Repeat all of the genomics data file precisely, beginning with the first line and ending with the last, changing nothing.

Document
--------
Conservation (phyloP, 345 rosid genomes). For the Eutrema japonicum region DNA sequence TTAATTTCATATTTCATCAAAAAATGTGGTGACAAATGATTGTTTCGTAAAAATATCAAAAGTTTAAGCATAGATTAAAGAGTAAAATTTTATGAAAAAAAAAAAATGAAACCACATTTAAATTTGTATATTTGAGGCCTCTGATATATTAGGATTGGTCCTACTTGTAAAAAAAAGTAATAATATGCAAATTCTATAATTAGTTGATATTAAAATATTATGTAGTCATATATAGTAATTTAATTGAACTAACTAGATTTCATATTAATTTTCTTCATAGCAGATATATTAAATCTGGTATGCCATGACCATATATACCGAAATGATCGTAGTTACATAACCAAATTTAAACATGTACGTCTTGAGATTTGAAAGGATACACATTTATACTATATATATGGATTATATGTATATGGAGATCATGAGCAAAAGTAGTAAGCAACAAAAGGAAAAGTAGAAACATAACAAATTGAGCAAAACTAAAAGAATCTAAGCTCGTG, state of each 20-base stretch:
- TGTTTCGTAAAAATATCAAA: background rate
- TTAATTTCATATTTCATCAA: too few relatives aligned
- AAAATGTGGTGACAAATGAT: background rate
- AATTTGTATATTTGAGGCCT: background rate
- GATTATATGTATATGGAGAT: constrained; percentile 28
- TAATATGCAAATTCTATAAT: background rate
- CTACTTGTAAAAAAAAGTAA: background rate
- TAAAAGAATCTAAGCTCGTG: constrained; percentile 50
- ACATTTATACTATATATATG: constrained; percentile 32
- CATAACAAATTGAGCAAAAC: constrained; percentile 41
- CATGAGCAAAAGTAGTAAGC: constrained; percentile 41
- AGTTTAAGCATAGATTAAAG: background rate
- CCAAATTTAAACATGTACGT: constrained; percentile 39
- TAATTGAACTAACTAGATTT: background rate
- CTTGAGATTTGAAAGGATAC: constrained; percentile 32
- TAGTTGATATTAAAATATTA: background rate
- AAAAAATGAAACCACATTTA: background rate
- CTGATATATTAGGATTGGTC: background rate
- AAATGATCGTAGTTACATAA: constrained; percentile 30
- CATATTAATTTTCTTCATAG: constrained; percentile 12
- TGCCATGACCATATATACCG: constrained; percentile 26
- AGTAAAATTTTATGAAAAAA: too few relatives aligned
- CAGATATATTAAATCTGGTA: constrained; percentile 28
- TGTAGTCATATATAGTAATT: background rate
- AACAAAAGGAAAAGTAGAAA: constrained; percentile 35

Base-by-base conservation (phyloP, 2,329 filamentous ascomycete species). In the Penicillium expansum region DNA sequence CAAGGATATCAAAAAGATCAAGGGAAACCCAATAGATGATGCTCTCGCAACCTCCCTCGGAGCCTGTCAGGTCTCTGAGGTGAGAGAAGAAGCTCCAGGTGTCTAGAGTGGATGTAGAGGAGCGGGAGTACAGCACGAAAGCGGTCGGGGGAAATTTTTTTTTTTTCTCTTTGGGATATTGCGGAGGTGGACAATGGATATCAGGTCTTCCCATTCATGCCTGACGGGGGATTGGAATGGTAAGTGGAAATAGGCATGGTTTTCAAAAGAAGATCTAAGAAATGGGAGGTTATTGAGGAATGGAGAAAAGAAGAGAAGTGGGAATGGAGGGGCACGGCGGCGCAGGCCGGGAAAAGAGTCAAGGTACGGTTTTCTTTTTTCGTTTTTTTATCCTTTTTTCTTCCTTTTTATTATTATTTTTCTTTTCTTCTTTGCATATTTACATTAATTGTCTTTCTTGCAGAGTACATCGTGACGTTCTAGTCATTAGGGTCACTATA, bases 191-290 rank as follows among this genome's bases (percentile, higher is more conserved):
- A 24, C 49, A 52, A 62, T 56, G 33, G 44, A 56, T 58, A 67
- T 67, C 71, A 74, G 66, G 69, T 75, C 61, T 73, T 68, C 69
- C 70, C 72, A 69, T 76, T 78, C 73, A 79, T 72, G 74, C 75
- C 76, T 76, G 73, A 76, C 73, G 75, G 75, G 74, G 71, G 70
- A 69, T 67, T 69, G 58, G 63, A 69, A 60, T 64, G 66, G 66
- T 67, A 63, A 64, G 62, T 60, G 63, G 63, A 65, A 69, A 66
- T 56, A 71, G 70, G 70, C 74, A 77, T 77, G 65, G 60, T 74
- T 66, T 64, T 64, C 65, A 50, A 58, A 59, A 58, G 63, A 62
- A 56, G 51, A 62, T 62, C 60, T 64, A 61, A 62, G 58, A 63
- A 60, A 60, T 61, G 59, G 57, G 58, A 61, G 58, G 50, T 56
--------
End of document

Conservation (phyloP, 345 rosid genomes). For the Eutrema japonicum region DNA sequence TTAATTTCATATTTCATCAAAAAATGTGGTGACAAATGATTGTTTCGTAAAAATATCAAAAGTTTAAGCATAGATTAAAGAGTAAAATTTTATGAAAAAAAAAAAATGAAACCACATTTAAATTTGTATATTTGAGGCCTCTGATATATTAGGATTGGTCCTACTTGTAAAAAAAAGTAATAATATGCAAATTCTATAATTAGTTGATATTAAAATATTATGTAGTCATATATAGTAATTTAATTGAACTAACTAGATTTCATATTAATTTTCTTCATAGCAGATATATTAAATCTGGTATGCCATGACCATATATACCGAAATGATCGTAGTTACATAACCAAATTTAAACATGTACGTCTTGAGATTTGAAAGGATACACATTTATACTATATATATGGATTATATGTATATGGAGATCATGAGCAAAAGTAGTAAGCAACAAAAGGAAAAGTAGAAACATAACAAATTGAGCAAAACTAAAAGAATCTAAGCTCGTG, state of each 20-base stretch:
- TGTTTCGTAAAAATATCAAA: background rate
- TTAATTTCATATTTCATCAA: too few relatives aligned
- AAAATGTGGTGACAAATGAT: background rate
- AATTTGTATATTTGAGGCCT: background rate
- GATTATATGTATATGGAGAT: constrained; percentile 28
- TAATATGCAAATTCTATAAT: background rate
- CTACTTGTAAAAAAAAGTAA: background rate
- TAAAAGAATCTAAGCTCGTG: constrained; percentile 50
- ACATTTATACTATATATATG: constrained; percentile 32
- CATAACAAATTGAGCAAAAC: constrained; percentile 41
- CATGAGCAAAAGTAGTAAGC: constrained; percentile 41
- AGTTTAAGCATAGATTAAAG: background rate
- CCAAATTTAAACATGTACGT: constrained; percentile 39
- TAATTGAACTAACTAGATTT: background rate
- CTTGAGATTTGAAAGGATAC: constrained; percentile 32
- TAGTTGATATTAAAATATTA: background rate
- AAAAAATGAAACCACATTTA: background rate
- CTGATATATTAGGATTGGTC: background rate
- AAATGATCGTAGTTACATAA: constrained; percentile 30
- CATATTAATTTTCTTCATAG: constrained; percentile 12
- TGCCATGACCATATATACCG: constrained; percentile 26
- AGTAAAATTTTATGAAAAAA: too few relatives aligned
- CAGATATATTAAATCTGGTA: constrained; percentile 28
- TGTAGTCATATATAGTAATT: background rate
- AACAAAAGGAAAAGTAGAAA: constrained; percentile 35

Base-by-base conservation (phyloP, 2,329 filamentous ascomycete species). In the Penicillium expansum region DNA sequence CAAGGATATCAAAAAGATCAAGGGAAACCCAATAGATGATGCTCTCGCAACCTCCCTCGGAGCCTGTCAGGTCTCTGAGGTGAGAGAAGAAGCTCCAGGTGTCTAGAGTGGATGTAGAGGAGCGGGAGTACAGCACGAAAGCGGTCGGGGGAAATTTTTTTTTTTTCTCTTTGGGATATTGCGGAGGTGGACAATGGATATCAGGTCTTCCCATTCATGCCTGACGGGGGATTGGAATGGTAAGTGGAAATAGGCATGGTTTTCAAAAGAAGATCTAAGAAATGGGAGGTTATTGAGGAATGGAGAAAAGAAGAGAAGTGGGAATGGAGGGGCACGGCGGCGCAGGCCGGGAAAAGAGTCAAGGTACGGTTTTCTTTTTTCGTTTTTTTATCCTTTTTTCTTCCTTTTTATTATTATTTTTCTTTTCTTCTTTGCATATTTACATTAATTGTCTTTCTTGCAGAGTACATCGTGACGTTCTAGTCATTAGGGTCACTATA, bases 191-290 rank as follows among this genome's bases (percentile, higher is more conserved):
- A 24, C 49, A 52, A 62, T 56, G 33, G 44, A 56, T 58, A 67
- T 67, C 71, A 74, G 66, G 69, T 75, C 61, T 73, T 68, C 69
- C 70, C 72, A 69, T 76, T 78, C 73, A 79, T 72, G 74, C 75
- C 76, T 76, G 73, A 76, C 73, G 75, G 75, G 74, G 71, G 70
- A 69, T 67, T 69, G 58, G 63, A 69, A 60, T 64, G 66, G 66
- T 67, A 63, A 64, G 62, T 60, G 63, G 63, A 65, A 69, A 66
- T 56, A 71, G 70, G 70, C 74, A 77, T 77, G 65, G 60, T 74
- T 66, T 64, T 64, C 65, A 50, A 58, A 59, A 58, G 63, A 62
- A 56, G 51, A 62, T 62, C 60, T 64, A 61, A 62, G 58, A 63
- A 60, A 60, T 61, G 59, G 57, G 58, A 61, G 58, G 50, T 56